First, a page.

Al-Khatib is known as a moderate who has called for political pluralism and strongly opposes sectarian divisions among Syrians.
Naming him as a president of the coalition could be a move to counter Muslim extremists who are gaining power among rebel groups.
Seif, 66, was a member of the so-called “Damascus Declaration” group – a coalition of pro-democracy activists that came into existence after Assad came to power in 2000.
Seif is one of the country’s most prominent opposition figures. He was released from prison in July 2010 after years in jail for anti-government activities.
He was arrested for the first time in 2001 for criticizing Assad and sentenced to five years in prison. He was re-arrested in January 2008 and sentenced to two and a half more years on charges of “weakening national sentiment,” a term usually used to mean carrying out anti-regime activities.
Syria had previously banned Seif from travel, a measure regularly taken against dissidents. In 2007, the U.S. State Department urged Syrian authorities to allow him to leave the country to receive medical treatment.
Seif told The Associated Press in 2007 that refusing to allow him to seek treatment abroad for prostate cancer was “like being sentenced to a slow death.”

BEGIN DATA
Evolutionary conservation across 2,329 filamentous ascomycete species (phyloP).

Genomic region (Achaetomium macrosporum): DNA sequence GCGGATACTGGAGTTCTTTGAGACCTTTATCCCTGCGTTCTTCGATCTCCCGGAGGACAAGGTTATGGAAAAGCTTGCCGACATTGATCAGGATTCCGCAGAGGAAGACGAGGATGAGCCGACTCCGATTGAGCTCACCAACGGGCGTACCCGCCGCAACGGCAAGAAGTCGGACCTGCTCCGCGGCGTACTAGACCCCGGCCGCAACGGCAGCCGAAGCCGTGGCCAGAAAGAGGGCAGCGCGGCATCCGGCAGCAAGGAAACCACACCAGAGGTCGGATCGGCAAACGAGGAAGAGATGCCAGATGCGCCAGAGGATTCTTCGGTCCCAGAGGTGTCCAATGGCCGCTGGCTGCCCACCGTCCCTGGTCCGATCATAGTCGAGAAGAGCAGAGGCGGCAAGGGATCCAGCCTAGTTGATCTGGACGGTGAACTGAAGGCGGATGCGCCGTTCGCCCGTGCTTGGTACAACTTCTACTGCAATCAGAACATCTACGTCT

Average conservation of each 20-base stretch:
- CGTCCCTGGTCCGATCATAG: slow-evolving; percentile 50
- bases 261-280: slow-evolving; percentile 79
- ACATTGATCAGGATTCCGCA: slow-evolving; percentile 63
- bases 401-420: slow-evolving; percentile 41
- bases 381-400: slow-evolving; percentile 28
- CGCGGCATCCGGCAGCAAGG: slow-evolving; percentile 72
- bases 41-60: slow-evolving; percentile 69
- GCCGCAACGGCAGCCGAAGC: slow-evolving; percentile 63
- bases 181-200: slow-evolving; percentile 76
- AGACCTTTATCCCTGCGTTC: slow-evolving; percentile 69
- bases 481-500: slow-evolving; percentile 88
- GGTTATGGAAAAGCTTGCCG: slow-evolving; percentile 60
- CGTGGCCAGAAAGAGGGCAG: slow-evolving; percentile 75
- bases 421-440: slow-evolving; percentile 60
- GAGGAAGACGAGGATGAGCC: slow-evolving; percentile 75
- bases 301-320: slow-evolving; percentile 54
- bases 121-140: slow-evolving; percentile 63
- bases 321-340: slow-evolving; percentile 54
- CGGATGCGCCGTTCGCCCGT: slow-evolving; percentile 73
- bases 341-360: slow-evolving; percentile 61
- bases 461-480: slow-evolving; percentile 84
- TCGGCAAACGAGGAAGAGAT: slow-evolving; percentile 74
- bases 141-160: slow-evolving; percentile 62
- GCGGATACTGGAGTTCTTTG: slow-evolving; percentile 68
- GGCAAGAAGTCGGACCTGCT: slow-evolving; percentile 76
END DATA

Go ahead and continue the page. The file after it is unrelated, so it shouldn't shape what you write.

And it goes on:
Atassi comes from an influential family from the central city of Homs. She has been an outspoken critic of Assad for years and was arrested days after the uprising began while taking part in an anti-government protest in central Damascus.
The SNC was formed last year but quickly came to be viewed as ineffective and out of touch with activists and rebels fighting a bloody war on the ground.
U.S. Secretary of State Hillary Rodham Clinton harshly criticized the SNC late last month and called for a leadership that can rally broader support, including inside Syria.
After the agreement was signed, the foreign ministers of Turkey and Qatar, Ahmet Davutoglu and Hamad bin Jassim, joined the conference. Davutoglu said claims of divisions among the opposition “are over now.”
Tunisian Foreign Minister Rafik Abdessalem said the new coalition “is a major achievement on the road to a new Syria.”
U.S. State Department spokesman Mark Toner released a statement saying that America congratulates the opposition and looks “forward to supporting the National Coalition as it charts a course toward the end of Assad’s bloody rule and the start of the peaceful, just, democratic future that all the people of Syria deserve.”
All opposition groups and figures taking part in the Doha meeting rejected any dialogue with Assad’s regime.
The Syrian government has dismissed the meetings in Doha. Information Minister Omran al-Zoubi called them political folly. In an interview on state-run Syrian TV aired late Friday, al-Zoubi said those who “meet in hotels” abroad are “deluding themselves” if they think they can overthrow the government.
The uprising against Assad began in March 2011 with peaceful protests. A regime crackdown prompted fierce fighting, propelling the conflict into a civil war that has taken on sectarian overtones.
In all, activists say more than 36,000 people have been killed.